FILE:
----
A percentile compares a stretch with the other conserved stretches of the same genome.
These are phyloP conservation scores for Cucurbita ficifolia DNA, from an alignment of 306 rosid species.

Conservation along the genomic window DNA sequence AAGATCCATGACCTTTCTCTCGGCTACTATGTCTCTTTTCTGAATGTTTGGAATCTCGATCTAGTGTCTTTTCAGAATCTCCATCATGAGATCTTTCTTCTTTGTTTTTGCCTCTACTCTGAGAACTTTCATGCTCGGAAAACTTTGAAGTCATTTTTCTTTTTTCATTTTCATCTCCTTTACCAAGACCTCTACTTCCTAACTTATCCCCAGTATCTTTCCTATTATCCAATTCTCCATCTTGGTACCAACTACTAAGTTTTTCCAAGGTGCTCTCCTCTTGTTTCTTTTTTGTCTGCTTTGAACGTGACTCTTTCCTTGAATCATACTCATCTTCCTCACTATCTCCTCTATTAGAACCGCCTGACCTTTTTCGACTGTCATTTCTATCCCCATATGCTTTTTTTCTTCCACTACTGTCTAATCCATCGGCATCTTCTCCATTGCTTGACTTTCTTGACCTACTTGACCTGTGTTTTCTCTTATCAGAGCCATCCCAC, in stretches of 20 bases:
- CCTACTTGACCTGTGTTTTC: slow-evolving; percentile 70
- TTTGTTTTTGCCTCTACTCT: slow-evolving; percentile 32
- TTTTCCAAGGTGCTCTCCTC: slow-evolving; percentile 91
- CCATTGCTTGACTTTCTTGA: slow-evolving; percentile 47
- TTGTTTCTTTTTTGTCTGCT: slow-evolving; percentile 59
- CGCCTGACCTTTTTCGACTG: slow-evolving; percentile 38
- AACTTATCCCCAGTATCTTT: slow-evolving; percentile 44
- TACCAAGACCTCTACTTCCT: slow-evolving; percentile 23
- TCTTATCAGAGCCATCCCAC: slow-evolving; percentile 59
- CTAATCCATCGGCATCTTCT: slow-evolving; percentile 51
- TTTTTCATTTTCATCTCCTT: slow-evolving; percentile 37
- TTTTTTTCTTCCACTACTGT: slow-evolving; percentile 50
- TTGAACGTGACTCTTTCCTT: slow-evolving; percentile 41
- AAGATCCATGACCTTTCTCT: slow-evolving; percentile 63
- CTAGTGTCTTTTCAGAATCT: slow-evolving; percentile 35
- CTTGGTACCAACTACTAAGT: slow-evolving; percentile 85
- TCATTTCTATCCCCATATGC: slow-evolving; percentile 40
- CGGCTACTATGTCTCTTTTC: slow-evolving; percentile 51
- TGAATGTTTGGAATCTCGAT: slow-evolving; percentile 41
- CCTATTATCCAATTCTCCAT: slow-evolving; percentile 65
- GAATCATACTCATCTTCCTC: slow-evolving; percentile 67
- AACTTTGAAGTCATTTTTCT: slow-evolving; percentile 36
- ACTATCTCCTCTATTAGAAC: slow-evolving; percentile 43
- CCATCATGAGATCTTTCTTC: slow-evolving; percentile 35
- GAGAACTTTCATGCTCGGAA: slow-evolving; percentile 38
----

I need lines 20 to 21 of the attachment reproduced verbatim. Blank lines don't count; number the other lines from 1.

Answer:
- TCATTTCTATCCCCATATGC: slow-evolving; percentile 40
- CGGCTACTATGTCTCTTTTC: slow-evolving; percentile 51